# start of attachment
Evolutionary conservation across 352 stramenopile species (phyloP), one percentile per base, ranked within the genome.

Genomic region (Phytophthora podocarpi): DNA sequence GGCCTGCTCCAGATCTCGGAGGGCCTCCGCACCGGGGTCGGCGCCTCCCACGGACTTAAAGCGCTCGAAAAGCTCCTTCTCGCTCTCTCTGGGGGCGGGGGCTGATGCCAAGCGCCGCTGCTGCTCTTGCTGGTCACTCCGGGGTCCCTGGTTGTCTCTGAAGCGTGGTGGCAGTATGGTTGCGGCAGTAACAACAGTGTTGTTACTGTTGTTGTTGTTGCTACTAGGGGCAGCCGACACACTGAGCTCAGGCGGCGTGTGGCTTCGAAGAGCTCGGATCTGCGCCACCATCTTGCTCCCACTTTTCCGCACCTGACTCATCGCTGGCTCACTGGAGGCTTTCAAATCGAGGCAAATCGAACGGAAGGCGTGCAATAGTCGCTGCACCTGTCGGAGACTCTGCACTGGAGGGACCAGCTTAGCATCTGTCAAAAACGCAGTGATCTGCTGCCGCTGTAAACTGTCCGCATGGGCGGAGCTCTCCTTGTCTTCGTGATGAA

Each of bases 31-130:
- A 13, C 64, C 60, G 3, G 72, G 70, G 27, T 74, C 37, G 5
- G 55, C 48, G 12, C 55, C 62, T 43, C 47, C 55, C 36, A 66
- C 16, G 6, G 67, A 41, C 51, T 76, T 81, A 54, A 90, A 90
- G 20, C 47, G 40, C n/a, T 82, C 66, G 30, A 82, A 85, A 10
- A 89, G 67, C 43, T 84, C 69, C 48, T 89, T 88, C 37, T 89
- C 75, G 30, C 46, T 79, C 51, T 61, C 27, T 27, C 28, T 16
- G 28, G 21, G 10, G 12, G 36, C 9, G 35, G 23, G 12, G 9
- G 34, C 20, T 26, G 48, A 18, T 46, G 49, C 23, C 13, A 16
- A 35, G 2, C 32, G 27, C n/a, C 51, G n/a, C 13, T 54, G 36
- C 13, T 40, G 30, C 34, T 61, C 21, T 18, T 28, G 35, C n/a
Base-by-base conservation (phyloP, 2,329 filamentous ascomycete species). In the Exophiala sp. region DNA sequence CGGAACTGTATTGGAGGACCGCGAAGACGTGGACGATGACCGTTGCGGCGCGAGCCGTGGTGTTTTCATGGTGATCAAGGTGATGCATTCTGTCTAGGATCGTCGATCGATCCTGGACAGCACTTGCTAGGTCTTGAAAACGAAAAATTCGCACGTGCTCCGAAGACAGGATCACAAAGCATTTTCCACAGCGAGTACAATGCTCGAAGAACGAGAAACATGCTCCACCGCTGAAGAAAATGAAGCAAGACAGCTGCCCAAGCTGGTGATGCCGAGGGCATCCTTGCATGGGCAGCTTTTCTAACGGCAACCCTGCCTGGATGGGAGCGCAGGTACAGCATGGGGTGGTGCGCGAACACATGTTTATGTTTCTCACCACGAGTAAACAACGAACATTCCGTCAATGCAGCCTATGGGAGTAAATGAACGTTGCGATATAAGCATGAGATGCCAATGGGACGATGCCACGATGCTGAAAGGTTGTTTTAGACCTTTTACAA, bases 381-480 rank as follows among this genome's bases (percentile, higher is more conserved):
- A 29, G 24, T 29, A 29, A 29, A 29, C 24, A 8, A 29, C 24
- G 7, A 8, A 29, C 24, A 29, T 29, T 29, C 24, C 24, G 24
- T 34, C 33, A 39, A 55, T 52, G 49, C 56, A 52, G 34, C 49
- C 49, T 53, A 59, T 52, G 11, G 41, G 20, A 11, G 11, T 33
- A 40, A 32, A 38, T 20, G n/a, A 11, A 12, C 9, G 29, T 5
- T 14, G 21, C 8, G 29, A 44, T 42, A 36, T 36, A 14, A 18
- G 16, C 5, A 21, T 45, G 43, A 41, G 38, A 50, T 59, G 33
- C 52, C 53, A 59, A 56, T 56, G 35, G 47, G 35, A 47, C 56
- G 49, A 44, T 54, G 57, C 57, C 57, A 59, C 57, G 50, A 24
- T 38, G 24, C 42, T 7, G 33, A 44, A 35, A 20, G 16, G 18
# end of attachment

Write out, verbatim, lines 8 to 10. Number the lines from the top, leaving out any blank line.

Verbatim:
- A 89, G 67, C 43, T 84, C 69, C 48, T 89, T 88, C 37, T 89
- C 75, G 30, C 46, T 79, C 51, T 61, C 27, T 27, C 28, T 16
- G 28, G 21, G 10, G 12, G 36, C 9, G 35, G 23, G 12, G 9